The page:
Think about the simple activity of holding the door open for someone. It doesn’t take much energy; it doesn’t cause much fuss. Just open the door stand there for a few seconds and that’s it. Amazing how something so simple, easy and pain free could be so satisfying. It feels good to help someone even if it isn’t a big deal. My children feel this way as well. When we decorate the Christmas tree they want to help. They get so excited about being involved in a helping activity. Just being asked to carry something excites my middle son. He says, “I’m a big helper.” My kids are at that age where helping their parents is a special activity. I can understand why they get so excited. It’s fun to help other people. It just plain feels good. I wish I felt that way all of the time. Now if only we could live our lives in such a simple and satisfying way.
Putting other people first can be an enjoyable and rewarding experience. This is why so many people volunteer to help others. This is why so many people give their hard-earned cash to help those in need. This is why so many of us go out of our way to support worthy and important causes. It may be costly, troublesome, time consuming and downright annoying to volunteer, but in the end we enjoy it. We receive a feeling of satisfaction when we put other people first.
I recently started volunteering at a local soup kitchen. We serve a good meal at lunchtime every Saturday. I met a man by the name of John whom I started to get to know. He comes every week to help with set-up and with cooking. He stays until the very end cleaning and putting things away. I asked him some questions about himself, and he told me how he just recently lost his wife. They were married a long time, and now he is alone. It was very sad to hear. So now he comes to the church that hosts the kitchen on Saturday’s and during the week, if they need anything delivered. And this is his life now that she is gone. I think I would do the same thing. Life is empty without someone to share it with. How much meaning is there in life without someone to take care of? Why sit at home, alone? Why not take care of someone else?
After all isn’t this what we all hope for? Someone to spend our lives with? Someone to take care of? When we are alone we become so anxious, we need to find someone to fall in love with. The drive to fend off loneliness has spawned a multi-billion dollar match making business. But when we find that special someone it must occur to us at some point that love is a two-way street. One can’t be loved and taken care of without putting out love and care in return. People who don’t realize this end up alone again. This analogy extends into our relationships with everyone else we are associated with. If we are to have friends, if we want people to respect us, if we want people to even love us we must be friendly, respectful, and loving in return. If we want people to help us and to take care of us we have to do the same. Life is a two-way street.
And you learn that fast at a soup kitchen. If someone needs to eat, someone has to cook. I do the prep work like cutting carrots, shredding lettuce, slicing tomatoes. Someone else cooks the main meal, which is good because I would probably burn it. Cutting things and throwing them into a salad bowl - that I can do. Then we bring it all out into the main hall and serve it up to the people who come. It’s all worth it when someone says thank you. This is what comes back to you on that two-way street, the grateful thanks of someone who truly needs help. It makes all of the work worth it.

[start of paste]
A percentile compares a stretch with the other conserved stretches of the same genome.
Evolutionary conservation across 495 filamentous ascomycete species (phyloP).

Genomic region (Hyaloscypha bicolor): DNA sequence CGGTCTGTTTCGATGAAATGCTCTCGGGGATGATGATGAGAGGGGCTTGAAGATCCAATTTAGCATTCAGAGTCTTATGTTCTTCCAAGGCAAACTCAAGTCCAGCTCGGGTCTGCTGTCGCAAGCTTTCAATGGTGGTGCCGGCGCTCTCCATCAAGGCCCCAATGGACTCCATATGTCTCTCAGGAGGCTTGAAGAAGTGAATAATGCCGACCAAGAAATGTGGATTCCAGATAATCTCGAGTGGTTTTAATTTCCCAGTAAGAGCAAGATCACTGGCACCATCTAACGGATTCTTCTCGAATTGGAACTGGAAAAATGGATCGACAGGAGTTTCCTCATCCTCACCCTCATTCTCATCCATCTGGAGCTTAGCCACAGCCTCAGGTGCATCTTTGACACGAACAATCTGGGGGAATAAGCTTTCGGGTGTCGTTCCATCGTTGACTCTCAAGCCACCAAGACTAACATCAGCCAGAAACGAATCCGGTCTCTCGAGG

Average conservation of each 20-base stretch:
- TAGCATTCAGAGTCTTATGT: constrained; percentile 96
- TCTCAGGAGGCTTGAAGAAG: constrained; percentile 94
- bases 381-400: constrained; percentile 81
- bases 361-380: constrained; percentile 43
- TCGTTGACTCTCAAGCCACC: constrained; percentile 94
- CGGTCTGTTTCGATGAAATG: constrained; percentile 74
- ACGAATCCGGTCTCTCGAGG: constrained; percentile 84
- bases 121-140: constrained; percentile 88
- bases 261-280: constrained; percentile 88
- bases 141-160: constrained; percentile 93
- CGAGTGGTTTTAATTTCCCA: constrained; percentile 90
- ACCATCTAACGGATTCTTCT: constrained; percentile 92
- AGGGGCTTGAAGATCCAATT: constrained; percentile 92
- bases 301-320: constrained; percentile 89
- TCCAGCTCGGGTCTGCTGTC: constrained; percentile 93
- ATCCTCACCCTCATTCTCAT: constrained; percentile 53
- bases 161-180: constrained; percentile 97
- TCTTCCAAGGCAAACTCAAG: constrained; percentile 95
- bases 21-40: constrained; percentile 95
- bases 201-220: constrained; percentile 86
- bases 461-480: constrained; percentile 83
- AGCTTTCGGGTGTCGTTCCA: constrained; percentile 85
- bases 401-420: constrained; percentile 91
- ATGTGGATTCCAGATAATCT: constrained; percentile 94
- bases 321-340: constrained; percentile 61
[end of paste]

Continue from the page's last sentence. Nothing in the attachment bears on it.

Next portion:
Putting others first is what good parents do. Most of us would say we are good at parenting. We love and care for our child as much as we love and care for ourselves. We would be willing to give our child anything to make things comfortable and safe. We put our children ahead of our own interests. This is a basic truth of good parenting. Parents love their children so much that they are willing to put themselves second behind their child’s best interests. Isn’t the highest form of service to sit with a child day after day and work on his/her homework? The child complains every time Mom pulls the book out. It’s boring to go through the homework and aggravating to deal with a complaining child. And yet, a good parent puts family first.
But isn’t our family more than just the people we are related to? Shouldn’t we treat everyone as family?
I say the answer to that question is yes. Putting others first means treating other people as we treat our family. It means giving the same amount of love and respect we give to our own children to strangers. It means being able to talk to someone we just met with the same concern as we would our own sister. This is a tall order. We don’t always treat our family the way we should, let alone a stranger. But we know in our hearts, that treating everyone as family is the way to becoming a good caring person.
Who are the people we care about the most? It’s safe to say that all of us care most about the people who care about us. Feelings are mutual. Caring people are cared for in return. I have been to funerals where I did not know the deceased person. But I could tell something about that person by the way his/her family talked and acted. I could tell that the deceased person was loved by the way the family loved her. Let’s face it, a loving caring person is loved and cared for in return. It has to start somewhere, so it better start with me.
We don’t have to always be first to be happy. There is much more to happiness than satisfying every whim. Our happiness is dependent upon our relationships with other people. We need to be sensitive and caring of our friends and loved ones in order to experience feelings of contentment. Loving and caring relationships are made by putting others first.